UD commenter Andre has a bad case of PCD OCD.
PCD stands for “programmed cell death”. Andre is convinced that it is the death knell not only of cells, but of modern evolutionary theory. He has been spamming the “bomb” thread at UD in an unsuccessful attempt to persuade us of this. (112 mentions of PCD in that thread, but no intelligible argument from Andre.)
Rich suggested that we set up a thread for him here, which I think is a great idea.
Here you go, Andre. Tell us why PCD is an unguided evolution killer, and be prepared to learn why it is not.
Let’s discuss Amie Thomasson’s paper A Nonreductivist Solution to Mental Causation. I’ll save my thoughts for the comment thread.
I’m still trying to push ID forward as science. I previously suggest Bendford’s Law might be a fruitful avenue for ID research, but there were no takers I know of. Recently I came across Compressed Sensing, and I think this might also be a concept IDist want to explore. Here is the Wikipedia page:
It seems to be able to recreate structured datasets with surprisingly high fidelity from very low samples. Could it be used to find a hallmark of design?
So, Barry@UD – time to stop the apologetics wagon and do some science. Unfortunately you’ve banned the brightest minds at UD but a couple of the regulars might want to have a crack at this?
We have folks on both sides of this question, so it should make for an interesting discussion.
(I’m a ‘yes’, by the way.)
He raises the question in the New York Times Sunday Review:
I believe a major change in our perspective on consciousness may be necessary, a shift from a credulous and egocentric viewpoint to a skeptical and slightly disconcerting one: namely, that we don’t actually have inner feelings in the way most of us think we do…
How does the brain go beyond processing information to become subjectively aware of information? The answer is: It doesn’t. The brain has arrived at a conclusion that is not correct. When we introspect and seem to find that ghostly thing — awareness, consciousness, the way green looks or pain feels — our cognitive machinery is accessing internal models and those models are providing information that is wrong…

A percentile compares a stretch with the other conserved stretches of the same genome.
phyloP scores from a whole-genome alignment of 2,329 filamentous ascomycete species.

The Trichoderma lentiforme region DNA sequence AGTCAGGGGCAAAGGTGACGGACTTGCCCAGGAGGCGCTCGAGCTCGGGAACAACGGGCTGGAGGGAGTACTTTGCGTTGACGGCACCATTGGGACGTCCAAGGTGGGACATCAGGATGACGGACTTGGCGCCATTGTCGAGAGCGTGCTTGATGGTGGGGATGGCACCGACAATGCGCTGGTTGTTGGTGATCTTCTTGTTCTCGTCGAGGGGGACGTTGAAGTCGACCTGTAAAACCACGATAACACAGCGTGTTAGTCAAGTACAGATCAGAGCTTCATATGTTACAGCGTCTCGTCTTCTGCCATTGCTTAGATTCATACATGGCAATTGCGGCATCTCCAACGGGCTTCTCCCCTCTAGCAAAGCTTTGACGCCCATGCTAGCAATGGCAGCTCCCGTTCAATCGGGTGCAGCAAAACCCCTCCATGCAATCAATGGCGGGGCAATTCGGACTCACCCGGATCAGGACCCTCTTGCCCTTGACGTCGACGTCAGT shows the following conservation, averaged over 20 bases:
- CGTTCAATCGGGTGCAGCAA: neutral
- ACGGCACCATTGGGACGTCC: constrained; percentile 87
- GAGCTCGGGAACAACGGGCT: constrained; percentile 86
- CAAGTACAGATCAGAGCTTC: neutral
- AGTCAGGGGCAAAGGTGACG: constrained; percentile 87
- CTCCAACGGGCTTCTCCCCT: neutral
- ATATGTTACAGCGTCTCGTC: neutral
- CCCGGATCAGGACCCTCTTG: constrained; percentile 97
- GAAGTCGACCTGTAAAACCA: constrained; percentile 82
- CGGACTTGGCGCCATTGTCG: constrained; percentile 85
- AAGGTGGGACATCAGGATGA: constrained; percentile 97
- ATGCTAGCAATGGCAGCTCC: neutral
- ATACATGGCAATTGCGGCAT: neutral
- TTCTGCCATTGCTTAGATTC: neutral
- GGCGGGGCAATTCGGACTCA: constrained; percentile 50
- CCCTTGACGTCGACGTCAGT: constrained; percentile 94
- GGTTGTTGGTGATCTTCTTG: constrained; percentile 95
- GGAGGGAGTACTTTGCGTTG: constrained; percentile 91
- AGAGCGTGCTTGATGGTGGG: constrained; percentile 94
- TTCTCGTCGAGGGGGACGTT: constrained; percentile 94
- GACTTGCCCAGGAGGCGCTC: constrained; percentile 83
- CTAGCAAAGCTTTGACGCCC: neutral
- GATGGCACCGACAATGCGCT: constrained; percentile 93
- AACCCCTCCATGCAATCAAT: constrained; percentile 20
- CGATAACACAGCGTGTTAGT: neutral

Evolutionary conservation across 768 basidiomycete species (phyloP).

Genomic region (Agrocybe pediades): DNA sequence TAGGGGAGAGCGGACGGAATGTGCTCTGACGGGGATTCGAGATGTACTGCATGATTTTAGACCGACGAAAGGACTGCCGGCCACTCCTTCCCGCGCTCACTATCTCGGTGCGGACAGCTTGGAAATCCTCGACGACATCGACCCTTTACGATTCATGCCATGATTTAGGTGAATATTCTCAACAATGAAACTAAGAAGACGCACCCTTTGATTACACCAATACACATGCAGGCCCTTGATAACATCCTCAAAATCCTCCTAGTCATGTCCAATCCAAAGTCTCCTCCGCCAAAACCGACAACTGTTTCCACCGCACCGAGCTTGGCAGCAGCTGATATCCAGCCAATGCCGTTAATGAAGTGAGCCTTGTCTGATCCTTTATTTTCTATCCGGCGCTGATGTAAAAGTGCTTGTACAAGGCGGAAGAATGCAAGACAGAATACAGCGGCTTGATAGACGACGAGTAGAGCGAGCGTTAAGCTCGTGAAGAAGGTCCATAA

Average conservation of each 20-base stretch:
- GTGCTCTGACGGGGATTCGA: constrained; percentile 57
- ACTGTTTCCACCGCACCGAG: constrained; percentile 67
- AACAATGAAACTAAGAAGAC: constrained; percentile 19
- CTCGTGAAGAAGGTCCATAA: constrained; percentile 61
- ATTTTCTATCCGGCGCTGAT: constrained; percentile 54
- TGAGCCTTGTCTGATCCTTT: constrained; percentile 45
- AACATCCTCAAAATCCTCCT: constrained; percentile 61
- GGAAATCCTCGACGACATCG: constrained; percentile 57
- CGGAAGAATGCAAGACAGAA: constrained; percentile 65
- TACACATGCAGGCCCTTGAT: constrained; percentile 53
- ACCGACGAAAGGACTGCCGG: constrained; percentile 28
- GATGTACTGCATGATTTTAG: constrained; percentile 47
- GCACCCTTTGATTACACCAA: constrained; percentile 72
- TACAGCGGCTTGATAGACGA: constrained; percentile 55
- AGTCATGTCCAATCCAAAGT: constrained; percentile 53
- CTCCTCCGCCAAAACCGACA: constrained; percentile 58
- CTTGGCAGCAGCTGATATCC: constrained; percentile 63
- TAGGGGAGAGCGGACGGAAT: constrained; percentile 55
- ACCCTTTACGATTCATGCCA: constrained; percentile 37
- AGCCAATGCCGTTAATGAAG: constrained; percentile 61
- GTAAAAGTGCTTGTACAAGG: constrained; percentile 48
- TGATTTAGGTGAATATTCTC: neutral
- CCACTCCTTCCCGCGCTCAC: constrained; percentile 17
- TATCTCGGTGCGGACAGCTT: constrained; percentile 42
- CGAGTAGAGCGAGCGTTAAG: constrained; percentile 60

The assertion has been put forth that I said I would never post here at TSZ again.
Welcome back, mung. Didn’t you say that you would never darken our door again? By your moral compass, don’t you have to call yourself a liar, now?
I’ve been searching for the post in which I made a statement that I would never post here again. I do recall being excessively miffed about something that petrushka wrote about me that I thought was egregiously false. Something about animals being meat puppets. But I haven’t yet been able to locate my response to that post.
What post is Alan is referring to?
Barry Arrington should stick to what he’s good at — banning blasphemers.
Instead, he has disinterred the corpse of the “natural selection is a tautology” argument, propped it up in a chair, and is now attempting to engage it in conversation.
Trust me, Barry – that corpse is dead, dead, dead. Among the coroner’s findings:
Rupert Sheldrake obviously thinks so. (I have no idea myself, but would be interested in comments on his piece by those who do.)
A New Science of Life
The idea of natural laws is embarrassingly anthropomorphic; it’s time for a rethink.
Rupert Sheldrake | Scientist, author, A New Science of Life, The Science Delusion
The hypothesis of morphic resonance proposes that memory is inherent in nature. The laws of nature are more like habits. Each species has a collective memory on which all individuals draw and to which they contribute.
1.How many of you have a song or some other piece of music “playing” in your head, right now?
2. During roughly what percentage of your waking time do you have “mental music” playing (that is, when you’re not listening to an external source of music)?
3. How much voluntary control do you have over the music playing in your head? If a song you don’t like starts to “play”, are you able to replace it with something you like better, or do you get stuck with “earworms” – songs that you can’t get rid of despite trying?
We interrupt all this philosophy for a brief announcement: I have written a critique of the arguments William Dembski used in his talk on 14 August at the Computations in Science Seminar at the University of Chicago, which can watch on this Youtube video. These were based primarily on the Conservation of Information (CoI) argument of William Dembski and Robert Marks, and these were in turn based on their earlier Search For a Search (SFS) argument. Neither those arguments nor my response are new, but I hope that the new post will explain the issues clearly.
The critique will be found here, at Panda’s Thumb.
I suspect that most of the discussion will occur at PT but I will try to respond here as well.